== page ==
) coins. The top ones were each worth 4 mon
, the middle and bottom ones were worth 1 mon
). Branched ("Edasen" 枝銭) Mon coins of the Bunkyū
period. This shows the foundry technique to make the coins: the coins would then be clipped and filed to obtain the final round shape.
The mon (文) was a currency of Japan from the Muromachi period in 1336, until 1870. The Chinese character for mon is 文 and the character for currency was widely used in the Chinese-character cultural sphere, e.g. Chinese wen and Korean mun. Coins denominated in mon were cast in copper or iron and circulated alongside silver and gold ingots denominated in shu, bu and ryō, with 4000 mon = 16 shu = 4 bu = 1 ryo. The yen replaced these denominations in 1870. However, its usage continued at least into 1871, as the first Japanese stamps, issued in that year, were denominated in mon.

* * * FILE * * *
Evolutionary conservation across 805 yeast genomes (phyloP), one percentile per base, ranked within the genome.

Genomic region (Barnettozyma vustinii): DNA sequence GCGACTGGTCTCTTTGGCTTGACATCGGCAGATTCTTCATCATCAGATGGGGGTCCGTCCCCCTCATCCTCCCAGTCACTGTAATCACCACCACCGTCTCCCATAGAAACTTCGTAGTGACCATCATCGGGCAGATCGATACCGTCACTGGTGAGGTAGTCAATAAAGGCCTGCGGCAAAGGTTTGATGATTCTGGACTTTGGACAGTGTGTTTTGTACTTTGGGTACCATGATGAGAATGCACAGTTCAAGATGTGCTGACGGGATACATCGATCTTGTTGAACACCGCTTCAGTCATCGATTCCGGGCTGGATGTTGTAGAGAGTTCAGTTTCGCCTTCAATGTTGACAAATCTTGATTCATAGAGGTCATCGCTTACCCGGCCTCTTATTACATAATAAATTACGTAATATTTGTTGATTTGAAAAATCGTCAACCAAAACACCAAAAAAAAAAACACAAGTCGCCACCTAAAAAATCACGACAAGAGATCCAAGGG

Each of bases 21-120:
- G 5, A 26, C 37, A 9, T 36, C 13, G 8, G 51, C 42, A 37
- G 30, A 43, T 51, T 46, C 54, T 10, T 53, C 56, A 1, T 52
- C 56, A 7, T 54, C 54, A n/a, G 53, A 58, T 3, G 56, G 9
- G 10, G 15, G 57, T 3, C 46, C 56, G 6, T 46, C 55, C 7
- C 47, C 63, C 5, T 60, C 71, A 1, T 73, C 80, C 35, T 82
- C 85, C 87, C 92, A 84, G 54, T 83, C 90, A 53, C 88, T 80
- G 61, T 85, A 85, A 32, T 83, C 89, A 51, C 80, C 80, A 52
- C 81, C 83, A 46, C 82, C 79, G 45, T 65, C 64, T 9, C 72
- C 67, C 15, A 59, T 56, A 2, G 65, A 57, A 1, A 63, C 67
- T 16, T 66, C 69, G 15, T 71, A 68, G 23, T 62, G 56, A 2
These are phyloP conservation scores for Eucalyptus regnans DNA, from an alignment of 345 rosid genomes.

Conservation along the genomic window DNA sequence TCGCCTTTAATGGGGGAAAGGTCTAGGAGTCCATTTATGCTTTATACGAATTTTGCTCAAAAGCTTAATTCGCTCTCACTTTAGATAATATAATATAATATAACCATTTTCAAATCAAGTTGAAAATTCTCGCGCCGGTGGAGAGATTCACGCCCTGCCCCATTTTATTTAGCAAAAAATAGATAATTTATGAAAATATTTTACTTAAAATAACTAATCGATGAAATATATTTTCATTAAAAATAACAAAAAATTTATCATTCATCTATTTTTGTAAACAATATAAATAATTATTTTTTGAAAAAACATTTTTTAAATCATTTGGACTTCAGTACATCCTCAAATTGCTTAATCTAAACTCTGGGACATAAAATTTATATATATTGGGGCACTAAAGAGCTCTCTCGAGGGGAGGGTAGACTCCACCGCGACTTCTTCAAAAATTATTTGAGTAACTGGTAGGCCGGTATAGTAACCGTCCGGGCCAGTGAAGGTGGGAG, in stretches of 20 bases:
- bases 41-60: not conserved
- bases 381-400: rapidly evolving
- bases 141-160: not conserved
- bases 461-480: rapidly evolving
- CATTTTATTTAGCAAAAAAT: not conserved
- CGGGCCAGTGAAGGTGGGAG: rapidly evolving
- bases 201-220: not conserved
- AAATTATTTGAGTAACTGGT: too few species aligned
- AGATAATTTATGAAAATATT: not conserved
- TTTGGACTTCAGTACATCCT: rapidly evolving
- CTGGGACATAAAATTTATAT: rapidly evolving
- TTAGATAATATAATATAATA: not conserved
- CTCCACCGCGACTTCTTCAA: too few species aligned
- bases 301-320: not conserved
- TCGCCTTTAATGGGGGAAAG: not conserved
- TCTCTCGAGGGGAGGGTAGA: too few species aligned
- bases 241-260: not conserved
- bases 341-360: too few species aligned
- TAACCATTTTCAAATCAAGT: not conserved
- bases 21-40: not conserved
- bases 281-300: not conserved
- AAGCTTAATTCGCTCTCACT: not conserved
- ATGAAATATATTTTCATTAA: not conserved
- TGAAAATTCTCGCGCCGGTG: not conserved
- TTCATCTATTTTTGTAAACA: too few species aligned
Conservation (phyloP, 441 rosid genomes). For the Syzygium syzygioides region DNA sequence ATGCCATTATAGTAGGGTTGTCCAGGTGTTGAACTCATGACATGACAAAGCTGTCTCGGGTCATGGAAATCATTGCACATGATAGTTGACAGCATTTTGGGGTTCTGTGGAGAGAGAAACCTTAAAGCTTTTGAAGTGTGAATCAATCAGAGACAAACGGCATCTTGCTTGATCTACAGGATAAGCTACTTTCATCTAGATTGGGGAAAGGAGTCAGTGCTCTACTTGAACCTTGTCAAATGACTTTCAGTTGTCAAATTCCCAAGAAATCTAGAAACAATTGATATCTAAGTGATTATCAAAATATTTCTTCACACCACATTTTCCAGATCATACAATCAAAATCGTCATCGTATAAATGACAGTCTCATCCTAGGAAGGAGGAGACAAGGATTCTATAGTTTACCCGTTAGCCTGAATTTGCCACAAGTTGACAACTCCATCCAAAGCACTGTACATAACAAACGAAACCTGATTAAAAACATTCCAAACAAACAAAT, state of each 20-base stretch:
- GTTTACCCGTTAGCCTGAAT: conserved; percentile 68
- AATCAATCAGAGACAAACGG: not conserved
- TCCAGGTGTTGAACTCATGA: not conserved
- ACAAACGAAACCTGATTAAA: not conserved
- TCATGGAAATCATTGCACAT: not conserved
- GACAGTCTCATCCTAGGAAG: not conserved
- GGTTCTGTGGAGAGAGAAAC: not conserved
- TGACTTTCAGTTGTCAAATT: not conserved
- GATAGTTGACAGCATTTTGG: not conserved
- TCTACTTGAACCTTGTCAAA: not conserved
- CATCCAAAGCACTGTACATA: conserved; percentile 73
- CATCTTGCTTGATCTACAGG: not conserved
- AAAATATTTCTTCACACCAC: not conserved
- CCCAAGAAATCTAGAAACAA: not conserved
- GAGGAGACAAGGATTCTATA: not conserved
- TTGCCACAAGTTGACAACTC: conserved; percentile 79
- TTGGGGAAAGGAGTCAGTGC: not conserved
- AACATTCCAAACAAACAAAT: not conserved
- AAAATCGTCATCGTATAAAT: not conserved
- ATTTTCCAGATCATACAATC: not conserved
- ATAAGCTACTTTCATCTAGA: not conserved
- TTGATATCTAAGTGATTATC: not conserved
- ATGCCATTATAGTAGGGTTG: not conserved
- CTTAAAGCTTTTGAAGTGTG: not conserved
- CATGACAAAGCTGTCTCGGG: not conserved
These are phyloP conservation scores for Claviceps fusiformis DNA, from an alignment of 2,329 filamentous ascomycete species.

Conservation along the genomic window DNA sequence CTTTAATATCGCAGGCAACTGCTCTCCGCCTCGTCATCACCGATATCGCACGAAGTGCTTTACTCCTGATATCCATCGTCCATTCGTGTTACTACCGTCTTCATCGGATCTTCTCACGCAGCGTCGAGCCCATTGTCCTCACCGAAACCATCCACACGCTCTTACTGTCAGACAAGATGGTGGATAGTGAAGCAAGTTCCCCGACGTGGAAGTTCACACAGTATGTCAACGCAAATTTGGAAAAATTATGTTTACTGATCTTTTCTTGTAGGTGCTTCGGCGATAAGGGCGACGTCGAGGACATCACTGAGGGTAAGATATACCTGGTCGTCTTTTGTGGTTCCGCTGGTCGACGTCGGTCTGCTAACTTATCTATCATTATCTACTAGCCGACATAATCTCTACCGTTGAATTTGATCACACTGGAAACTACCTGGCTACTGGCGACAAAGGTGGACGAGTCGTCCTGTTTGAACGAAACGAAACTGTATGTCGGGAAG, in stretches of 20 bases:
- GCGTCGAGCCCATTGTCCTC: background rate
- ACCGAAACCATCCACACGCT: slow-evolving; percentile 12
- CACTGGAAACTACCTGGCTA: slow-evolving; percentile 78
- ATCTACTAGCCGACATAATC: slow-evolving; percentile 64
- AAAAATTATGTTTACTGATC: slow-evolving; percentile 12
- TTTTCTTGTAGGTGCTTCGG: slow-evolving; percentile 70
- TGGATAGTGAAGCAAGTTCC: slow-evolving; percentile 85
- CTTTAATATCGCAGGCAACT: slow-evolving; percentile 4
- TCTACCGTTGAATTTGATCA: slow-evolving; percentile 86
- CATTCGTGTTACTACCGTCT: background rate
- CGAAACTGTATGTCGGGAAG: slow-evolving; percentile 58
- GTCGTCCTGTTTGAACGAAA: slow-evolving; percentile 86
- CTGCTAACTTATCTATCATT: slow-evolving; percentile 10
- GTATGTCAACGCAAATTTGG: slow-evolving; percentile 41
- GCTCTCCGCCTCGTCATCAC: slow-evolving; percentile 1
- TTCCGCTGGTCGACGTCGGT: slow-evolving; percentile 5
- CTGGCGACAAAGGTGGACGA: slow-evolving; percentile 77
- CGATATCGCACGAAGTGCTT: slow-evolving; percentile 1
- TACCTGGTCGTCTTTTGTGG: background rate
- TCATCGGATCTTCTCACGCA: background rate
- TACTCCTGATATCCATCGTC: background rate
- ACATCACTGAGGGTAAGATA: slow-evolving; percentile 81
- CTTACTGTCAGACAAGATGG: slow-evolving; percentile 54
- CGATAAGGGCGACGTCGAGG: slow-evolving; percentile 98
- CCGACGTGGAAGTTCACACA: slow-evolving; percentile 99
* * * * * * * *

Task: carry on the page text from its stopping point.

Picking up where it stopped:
Mon coins were holed, allowing them to be strung together on a piece of string.
Through Japanese history, there were many different styles of currency of many shapes, styles, designs, sizes and materials, including gold, silver, bronze, etc.
See also 
Currencies with the same etymology 
Further reading 
Early Japanese Coins Author David Hartill Publisher AUTHORS ONLINE Limited, 2011 ISBN 0755213653, 9780755213658
External links